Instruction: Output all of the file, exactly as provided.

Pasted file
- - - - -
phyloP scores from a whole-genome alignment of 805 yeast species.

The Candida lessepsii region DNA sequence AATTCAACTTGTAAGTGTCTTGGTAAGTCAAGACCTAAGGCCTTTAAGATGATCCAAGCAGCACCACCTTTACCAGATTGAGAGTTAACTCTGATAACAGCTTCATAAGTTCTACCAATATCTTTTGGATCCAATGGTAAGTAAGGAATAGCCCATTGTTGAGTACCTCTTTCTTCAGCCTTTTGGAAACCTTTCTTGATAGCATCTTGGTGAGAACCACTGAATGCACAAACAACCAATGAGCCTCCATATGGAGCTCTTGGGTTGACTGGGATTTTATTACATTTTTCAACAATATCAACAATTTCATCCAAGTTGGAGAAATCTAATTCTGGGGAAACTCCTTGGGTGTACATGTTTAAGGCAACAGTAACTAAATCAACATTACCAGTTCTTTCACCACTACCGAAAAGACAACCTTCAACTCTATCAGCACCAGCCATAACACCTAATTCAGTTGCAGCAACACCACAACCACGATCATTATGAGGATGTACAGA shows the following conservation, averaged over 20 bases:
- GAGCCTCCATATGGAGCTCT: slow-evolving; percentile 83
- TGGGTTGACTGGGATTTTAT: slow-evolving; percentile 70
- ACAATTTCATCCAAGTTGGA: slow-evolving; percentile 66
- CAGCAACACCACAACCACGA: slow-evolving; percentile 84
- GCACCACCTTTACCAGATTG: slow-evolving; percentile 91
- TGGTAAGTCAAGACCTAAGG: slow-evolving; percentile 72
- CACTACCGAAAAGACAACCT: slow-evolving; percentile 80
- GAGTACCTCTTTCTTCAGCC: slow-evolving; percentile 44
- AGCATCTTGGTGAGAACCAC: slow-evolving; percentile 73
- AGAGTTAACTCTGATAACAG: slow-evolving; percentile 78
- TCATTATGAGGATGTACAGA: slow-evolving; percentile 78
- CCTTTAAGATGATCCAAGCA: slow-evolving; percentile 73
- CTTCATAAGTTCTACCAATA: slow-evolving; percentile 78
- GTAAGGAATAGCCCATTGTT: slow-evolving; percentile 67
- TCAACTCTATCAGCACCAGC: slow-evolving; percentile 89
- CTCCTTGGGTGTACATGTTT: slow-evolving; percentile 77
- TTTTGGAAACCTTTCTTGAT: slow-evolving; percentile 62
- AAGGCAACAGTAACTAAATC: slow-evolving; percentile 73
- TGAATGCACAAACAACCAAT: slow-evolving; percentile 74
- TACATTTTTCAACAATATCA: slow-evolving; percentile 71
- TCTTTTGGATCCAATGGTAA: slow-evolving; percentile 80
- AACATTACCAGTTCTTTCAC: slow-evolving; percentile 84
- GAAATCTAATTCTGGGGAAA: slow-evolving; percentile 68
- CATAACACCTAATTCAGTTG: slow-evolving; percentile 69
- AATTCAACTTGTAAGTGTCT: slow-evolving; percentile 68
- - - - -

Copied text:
phyloP scores from a whole-genome alignment of 805 yeast species.

The Candida lessepsii region DNA sequence AATTCAACTTGTAAGTGTCTTGGTAAGTCAAGACCTAAGGCCTTTAAGATGATCCAAGCAGCACCACCTTTACCAGATTGAGAGTTAACTCTGATAACAGCTTCATAAGTTCTACCAATATCTTTTGGATCCAATGGTAAGTAAGGAATAGCCCATTGTTGAGTACCTCTTTCTTCAGCCTTTTGGAAACCTTTCTTGATAGCATCTTGGTGAGAACCACTGAATGCACAAACAACCAATGAGCCTCCATATGGAGCTCTTGGGTTGACTGGGATTTTATTACATTTTTCAACAATATCAACAATTTCATCCAAGTTGGAGAAATCTAATTCTGGGGAAACTCCTTGGGTGTACATGTTTAAGGCAACAGTAACTAAATCAACATTACCAGTTCTTTCACCACTACCGAAAAGACAACCTTCAACTCTATCAGCACCAGCCATAACACCTAATTCAGTTGCAGCAACACCACAACCACGATCATTATGAGGATGTACAGA shows the following conservation, averaged over 20 bases:
- GAGCCTCCATATGGAGCTCT: slow-evolving; percentile 83
- TGGGTTGACTGGGATTTTAT: slow-evolving; percentile 70
- ACAATTTCATCCAAGTTGGA: slow-evolving; percentile 66
- CAGCAACACCACAACCACGA: slow-evolving; percentile 84
- GCACCACCTTTACCAGATTG: slow-evolving; percentile 91
- TGGTAAGTCAAGACCTAAGG: slow-evolving; percentile 72
- CACTACCGAAAAGACAACCT: slow-evolving; percentile 80
- GAGTACCTCTTTCTTCAGCC: slow-evolving; percentile 44
- AGCATCTTGGTGAGAACCAC: slow-evolving; percentile 73
- AGAGTTAACTCTGATAACAG: slow-evolving; percentile 78
- TCATTATGAGGATGTACAGA: slow-evolving; percentile 78
- CCTTTAAGATGATCCAAGCA: slow-evolving; percentile 73
- CTTCATAAGTTCTACCAATA: slow-evolving; percentile 78
- GTAAGGAATAGCCCATTGTT: slow-evolving; percentile 67
- TCAACTCTATCAGCACCAGC: slow-evolving; percentile 89
- CTCCTTGGGTGTACATGTTT: slow-evolving; percentile 77
- TTTTGGAAACCTTTCTTGAT: slow-evolving; percentile 62
- AAGGCAACAGTAACTAAATC: slow-evolving; percentile 73
- TGAATGCACAAACAACCAAT: slow-evolving; percentile 74
- TACATTTTTCAACAATATCA: slow-evolving; percentile 71
- TCTTTTGGATCCAATGGTAA: slow-evolving; percentile 80
- AACATTACCAGTTCTTTCAC: slow-evolving; percentile 84
- GAAATCTAATTCTGGGGAAA: slow-evolving; percentile 68
- CATAACACCTAATTCAGTTG: slow-evolving; percentile 69
- AATTCAACTTGTAAGTGTCT: slow-evolving; percentile 68